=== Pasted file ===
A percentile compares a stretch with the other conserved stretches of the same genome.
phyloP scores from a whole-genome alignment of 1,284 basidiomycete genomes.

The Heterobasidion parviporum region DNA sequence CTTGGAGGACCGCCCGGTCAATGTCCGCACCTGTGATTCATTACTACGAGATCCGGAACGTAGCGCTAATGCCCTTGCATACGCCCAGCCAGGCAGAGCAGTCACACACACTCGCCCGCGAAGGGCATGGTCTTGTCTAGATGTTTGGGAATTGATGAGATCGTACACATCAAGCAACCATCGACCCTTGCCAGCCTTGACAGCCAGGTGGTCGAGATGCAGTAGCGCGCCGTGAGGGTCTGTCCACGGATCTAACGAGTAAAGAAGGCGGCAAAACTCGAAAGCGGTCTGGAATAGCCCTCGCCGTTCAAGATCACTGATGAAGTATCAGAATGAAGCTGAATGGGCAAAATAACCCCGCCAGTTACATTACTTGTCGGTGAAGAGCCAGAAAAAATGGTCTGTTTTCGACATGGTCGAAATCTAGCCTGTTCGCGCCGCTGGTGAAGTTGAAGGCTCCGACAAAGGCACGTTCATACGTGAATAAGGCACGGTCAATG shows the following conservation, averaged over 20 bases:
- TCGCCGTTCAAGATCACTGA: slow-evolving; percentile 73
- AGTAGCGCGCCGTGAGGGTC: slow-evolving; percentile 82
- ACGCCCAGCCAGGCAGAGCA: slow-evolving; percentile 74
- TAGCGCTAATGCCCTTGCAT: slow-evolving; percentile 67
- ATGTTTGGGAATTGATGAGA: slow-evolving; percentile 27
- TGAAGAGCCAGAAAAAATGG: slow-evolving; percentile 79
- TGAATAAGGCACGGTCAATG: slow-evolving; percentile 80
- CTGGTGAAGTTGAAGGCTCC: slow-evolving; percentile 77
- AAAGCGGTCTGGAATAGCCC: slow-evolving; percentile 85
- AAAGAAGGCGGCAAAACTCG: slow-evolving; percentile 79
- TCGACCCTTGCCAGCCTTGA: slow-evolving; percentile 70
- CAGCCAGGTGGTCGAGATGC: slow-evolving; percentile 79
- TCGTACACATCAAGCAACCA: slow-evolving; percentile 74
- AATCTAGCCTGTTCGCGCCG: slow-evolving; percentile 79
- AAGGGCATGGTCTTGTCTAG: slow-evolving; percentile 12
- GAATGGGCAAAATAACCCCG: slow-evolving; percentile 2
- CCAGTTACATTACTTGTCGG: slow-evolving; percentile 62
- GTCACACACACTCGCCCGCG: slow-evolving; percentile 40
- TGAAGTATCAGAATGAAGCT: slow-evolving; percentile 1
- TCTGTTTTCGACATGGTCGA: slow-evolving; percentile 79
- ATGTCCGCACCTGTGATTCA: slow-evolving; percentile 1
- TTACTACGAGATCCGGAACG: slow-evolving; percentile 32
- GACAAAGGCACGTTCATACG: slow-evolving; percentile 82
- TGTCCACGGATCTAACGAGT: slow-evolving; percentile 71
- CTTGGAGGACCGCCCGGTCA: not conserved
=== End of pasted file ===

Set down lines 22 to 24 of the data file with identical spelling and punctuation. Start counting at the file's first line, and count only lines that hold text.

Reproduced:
- TGAAGTATCAGAATGAAGCT: slow-evolving; percentile 1
- TCTGTTTTCGACATGGTCGA: slow-evolving; percentile 79
- ATGTCCGCACCTGTGATTCA: slow-evolving; percentile 1